2012 Summer Olympics: Ann Romney's horse Rafalca makes an 'awesome' Olympic debut
"She was consistent and elegant," Ann Romney tells the AP when asked about the event that had all eyes on her equestrian Rafalca. "She did not disappoint. She thrilled me to death."
Thanks to her husband Mitt Romney's pursuit of the Presidency, the ancient sport of dressage has been thrust into the spotlight alongside the 15-year-old German mare that the Romney's partially own. Mrs. Romney watched the event in the VIP section of Greenwich Park, observing the horse during its 7-minute Grand Prix test.
"She felt really strong and is peaking at the right time," adds Rafalca's rider Jan Ebeling. "She was amped up, a little stronger than usual. She had more oomph. The trick is to manage that."
Rafalca's score of 70.243 percent put them in 13th place with half the competitors yet to compete. "It was a good score," Ebeling says. "Overall it was great."
Dressage (rhymes with "massage," not "message") is a competitive sport defined by the International Equestrian Federation as "the highest expression of horse training" where "horse and rider are expected to perform from memory a series of predetermined movements."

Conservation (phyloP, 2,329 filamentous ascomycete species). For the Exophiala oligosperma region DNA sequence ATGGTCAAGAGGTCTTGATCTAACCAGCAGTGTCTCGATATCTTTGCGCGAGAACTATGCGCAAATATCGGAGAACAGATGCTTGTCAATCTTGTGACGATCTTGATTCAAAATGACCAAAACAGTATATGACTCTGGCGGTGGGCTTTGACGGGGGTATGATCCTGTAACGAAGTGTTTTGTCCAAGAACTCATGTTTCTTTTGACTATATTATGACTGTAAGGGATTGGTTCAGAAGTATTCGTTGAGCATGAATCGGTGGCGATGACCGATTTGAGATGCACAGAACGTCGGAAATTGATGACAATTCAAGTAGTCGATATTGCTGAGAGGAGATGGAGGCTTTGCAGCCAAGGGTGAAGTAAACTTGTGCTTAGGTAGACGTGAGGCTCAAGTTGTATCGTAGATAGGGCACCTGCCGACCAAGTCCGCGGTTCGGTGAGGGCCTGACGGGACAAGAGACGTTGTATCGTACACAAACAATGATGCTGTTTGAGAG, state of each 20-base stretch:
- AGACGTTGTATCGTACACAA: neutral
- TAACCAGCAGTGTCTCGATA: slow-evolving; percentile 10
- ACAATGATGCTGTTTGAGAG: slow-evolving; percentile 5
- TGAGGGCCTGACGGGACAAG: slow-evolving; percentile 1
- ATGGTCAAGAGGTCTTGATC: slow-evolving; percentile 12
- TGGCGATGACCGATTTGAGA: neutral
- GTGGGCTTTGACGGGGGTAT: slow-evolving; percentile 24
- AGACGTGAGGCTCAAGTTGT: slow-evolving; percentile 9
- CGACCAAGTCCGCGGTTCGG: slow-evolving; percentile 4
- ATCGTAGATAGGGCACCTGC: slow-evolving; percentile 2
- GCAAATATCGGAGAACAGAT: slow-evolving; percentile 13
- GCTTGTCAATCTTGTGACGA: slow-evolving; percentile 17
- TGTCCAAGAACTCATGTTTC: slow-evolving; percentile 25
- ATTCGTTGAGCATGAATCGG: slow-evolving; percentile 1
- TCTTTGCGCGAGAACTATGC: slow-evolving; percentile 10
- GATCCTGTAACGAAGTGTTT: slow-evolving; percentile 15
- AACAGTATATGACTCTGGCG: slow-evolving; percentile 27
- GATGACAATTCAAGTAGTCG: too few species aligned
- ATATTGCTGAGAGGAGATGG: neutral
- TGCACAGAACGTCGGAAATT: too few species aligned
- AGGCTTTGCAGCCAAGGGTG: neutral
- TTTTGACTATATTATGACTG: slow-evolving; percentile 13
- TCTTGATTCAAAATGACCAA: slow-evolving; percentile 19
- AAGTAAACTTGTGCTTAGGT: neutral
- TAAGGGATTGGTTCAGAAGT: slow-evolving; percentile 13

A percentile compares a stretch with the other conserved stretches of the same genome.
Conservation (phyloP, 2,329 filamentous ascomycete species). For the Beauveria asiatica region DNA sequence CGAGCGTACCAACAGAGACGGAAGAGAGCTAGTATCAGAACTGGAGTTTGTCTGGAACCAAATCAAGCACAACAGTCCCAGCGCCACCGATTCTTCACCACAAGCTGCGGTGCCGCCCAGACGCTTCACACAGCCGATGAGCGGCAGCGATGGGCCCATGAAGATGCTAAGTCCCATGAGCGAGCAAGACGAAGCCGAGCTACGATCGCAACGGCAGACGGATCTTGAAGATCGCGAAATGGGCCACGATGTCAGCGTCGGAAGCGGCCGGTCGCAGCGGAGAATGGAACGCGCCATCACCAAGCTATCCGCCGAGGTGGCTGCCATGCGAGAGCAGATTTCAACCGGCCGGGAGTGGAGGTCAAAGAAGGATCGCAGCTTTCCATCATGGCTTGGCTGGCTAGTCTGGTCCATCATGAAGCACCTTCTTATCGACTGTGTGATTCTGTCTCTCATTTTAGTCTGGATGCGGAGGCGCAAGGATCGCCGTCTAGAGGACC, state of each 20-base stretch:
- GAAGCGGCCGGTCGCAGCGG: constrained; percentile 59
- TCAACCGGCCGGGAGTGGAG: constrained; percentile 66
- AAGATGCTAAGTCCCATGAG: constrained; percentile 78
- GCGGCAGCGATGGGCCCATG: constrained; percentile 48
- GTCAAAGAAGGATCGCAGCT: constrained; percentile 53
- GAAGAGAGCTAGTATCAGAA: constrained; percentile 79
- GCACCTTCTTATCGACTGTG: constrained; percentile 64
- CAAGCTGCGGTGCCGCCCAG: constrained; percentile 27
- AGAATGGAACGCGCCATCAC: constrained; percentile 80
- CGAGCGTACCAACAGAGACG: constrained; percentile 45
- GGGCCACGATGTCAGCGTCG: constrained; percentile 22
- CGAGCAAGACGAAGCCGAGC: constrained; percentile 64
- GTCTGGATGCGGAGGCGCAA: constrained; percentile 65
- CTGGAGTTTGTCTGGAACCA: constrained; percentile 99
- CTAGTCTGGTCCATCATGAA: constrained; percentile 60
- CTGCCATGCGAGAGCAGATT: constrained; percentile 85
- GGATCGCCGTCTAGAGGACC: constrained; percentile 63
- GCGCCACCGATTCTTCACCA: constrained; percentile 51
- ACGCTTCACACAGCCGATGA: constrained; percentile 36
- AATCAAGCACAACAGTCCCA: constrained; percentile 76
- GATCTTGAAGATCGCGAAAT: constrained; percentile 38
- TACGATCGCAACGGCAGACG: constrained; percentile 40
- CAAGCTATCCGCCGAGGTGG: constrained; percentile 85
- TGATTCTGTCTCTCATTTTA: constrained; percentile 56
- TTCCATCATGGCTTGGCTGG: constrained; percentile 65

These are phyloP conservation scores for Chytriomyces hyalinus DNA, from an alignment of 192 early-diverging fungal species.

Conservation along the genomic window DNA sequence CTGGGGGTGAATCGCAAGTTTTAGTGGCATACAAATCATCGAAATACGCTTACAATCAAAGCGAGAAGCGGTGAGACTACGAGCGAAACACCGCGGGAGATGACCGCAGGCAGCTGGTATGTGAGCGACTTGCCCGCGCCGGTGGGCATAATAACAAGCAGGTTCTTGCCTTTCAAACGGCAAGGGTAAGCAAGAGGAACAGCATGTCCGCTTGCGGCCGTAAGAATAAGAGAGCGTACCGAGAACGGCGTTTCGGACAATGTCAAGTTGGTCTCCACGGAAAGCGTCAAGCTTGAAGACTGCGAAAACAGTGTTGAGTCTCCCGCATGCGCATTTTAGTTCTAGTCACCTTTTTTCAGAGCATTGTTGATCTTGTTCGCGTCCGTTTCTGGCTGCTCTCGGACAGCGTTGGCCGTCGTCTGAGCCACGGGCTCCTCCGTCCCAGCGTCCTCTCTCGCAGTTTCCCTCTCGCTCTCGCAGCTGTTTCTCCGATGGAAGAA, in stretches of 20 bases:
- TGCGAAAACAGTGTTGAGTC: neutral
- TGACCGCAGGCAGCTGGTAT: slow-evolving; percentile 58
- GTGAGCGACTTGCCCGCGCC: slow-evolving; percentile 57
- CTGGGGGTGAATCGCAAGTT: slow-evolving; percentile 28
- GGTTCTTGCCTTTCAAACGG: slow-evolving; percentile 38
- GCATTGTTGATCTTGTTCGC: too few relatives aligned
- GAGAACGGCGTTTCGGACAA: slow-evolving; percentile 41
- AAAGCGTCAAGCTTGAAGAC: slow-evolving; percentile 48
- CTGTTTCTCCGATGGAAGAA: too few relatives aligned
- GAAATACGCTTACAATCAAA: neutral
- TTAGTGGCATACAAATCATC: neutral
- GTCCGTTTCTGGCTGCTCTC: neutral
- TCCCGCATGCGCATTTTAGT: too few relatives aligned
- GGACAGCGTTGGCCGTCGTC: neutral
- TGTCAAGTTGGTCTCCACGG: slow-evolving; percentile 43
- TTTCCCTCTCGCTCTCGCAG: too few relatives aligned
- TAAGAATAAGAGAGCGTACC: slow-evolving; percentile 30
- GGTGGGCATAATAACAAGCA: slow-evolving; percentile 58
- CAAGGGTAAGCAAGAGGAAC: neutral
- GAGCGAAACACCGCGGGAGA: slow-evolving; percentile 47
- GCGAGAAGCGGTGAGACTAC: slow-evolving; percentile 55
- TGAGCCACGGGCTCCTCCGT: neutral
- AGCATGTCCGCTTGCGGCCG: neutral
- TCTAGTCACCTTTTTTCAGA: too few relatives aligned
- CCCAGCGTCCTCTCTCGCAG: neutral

Sometimes referred to as "horse ballet," the sport contains such tests as "Piaffe" (a calm, elevated gait), Passage (a collected trot), Pirouette (a turn in place, often set to music) and a Half-pass (where the horse goes diagonal and forward at the same time). The word "dressage" comes from a French term that means "training."
As reported by the New York Times, the crowd for Rafalca's debut was respectfully silent and engaged with plastic champagne flutes as the horse took her spin.
Raising her hands in triumph, Ann Romney greeted Ebeling with a big smile and embrace afterwards. "That was awesome," Ann Romney she said to the horse's rider.